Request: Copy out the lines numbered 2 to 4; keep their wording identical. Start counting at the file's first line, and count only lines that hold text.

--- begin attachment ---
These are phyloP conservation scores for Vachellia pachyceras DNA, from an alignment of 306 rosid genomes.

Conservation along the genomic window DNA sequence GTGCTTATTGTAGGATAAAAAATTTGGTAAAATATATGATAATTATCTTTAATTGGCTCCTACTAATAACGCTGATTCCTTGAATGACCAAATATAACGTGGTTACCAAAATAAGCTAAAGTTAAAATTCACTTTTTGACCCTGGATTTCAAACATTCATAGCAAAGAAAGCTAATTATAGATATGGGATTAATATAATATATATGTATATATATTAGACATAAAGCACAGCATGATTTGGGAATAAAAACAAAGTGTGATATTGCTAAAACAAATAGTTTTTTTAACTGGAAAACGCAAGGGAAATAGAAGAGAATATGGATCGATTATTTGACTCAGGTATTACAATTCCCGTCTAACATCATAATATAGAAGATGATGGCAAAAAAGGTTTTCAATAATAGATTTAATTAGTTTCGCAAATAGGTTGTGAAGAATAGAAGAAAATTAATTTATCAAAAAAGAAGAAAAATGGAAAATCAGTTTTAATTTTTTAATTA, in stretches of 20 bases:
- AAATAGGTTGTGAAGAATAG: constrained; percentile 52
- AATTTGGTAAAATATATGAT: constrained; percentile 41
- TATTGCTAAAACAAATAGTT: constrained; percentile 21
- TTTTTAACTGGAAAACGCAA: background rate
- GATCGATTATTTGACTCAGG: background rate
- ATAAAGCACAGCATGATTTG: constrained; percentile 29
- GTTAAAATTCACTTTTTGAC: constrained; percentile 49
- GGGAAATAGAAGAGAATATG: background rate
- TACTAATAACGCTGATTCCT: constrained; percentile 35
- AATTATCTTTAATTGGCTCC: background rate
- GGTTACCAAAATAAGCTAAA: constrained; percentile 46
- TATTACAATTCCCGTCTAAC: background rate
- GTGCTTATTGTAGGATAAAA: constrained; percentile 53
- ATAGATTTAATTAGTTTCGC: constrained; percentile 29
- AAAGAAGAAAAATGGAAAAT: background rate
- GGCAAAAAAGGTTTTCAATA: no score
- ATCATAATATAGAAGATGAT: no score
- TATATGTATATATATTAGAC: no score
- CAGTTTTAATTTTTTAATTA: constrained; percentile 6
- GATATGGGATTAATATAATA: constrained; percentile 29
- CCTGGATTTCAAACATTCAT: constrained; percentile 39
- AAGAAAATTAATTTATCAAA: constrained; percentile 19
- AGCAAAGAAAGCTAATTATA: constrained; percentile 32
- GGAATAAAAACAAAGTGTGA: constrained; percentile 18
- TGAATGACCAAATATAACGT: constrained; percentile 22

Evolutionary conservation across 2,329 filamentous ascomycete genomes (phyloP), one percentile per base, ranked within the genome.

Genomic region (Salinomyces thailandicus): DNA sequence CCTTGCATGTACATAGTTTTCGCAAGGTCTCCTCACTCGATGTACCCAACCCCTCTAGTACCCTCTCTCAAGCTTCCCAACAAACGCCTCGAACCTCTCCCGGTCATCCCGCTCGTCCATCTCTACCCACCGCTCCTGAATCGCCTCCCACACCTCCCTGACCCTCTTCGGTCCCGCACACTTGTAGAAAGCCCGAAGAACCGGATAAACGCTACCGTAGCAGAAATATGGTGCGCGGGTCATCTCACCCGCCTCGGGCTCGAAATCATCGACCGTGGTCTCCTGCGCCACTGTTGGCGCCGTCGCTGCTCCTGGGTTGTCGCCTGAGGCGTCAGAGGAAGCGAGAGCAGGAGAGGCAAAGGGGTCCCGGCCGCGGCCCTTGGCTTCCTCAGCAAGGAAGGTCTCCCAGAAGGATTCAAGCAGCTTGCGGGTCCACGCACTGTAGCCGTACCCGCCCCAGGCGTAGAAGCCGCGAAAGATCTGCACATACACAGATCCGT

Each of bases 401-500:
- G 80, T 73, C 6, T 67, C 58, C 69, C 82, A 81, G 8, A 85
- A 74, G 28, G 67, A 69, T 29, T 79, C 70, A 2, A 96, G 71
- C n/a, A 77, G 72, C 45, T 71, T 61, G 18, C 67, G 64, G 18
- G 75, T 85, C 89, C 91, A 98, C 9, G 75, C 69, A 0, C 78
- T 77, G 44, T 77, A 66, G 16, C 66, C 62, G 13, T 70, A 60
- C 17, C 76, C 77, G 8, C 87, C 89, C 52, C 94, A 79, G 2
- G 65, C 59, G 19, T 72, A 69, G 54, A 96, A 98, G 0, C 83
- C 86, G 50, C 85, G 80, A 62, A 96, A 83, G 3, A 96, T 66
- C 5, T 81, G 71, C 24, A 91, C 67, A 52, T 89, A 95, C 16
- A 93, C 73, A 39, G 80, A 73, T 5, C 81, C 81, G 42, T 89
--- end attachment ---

Conservation along the genomic window DNA sequence GTGCTTATTGTAGGATAAAAAATTTGGTAAAATATATGATAATTATCTTTAATTGGCTCCTACTAATAACGCTGATTCCTTGAATGACCAAATATAACGTGGTTACCAAAATAAGCTAAAGTTAAAATTCACTTTTTGACCCTGGATTTCAAACATTCATAGCAAAGAAAGCTAATTATAGATATGGGATTAATATAATATATATGTATATATATTAGACATAAAGCACAGCATGATTTGGGAATAAAAACAAAGTGTGATATTGCTAAAACAAATAGTTTTTTTAACTGGAAAACGCAAGGGAAATAGAAGAGAATATGGATCGATTATTTGACTCAGGTATTACAATTCCCGTCTAACATCATAATATAGAAGATGATGGCAAAAAAGGTTTTCAATAATAGATTTAATTAGTTTCGCAAATAGGTTGTGAAGAATAGAAGAAAATTAATTTATCAAAAAAGAAGAAAAATGGAAAATCAGTTTTAATTTTTTAATTA, in stretches of 20 bases:
- AAATAGGTTGTGAAGAATAG: constrained; percentile 52
- AATTTGGTAAAATATATGAT: constrained; percentile 41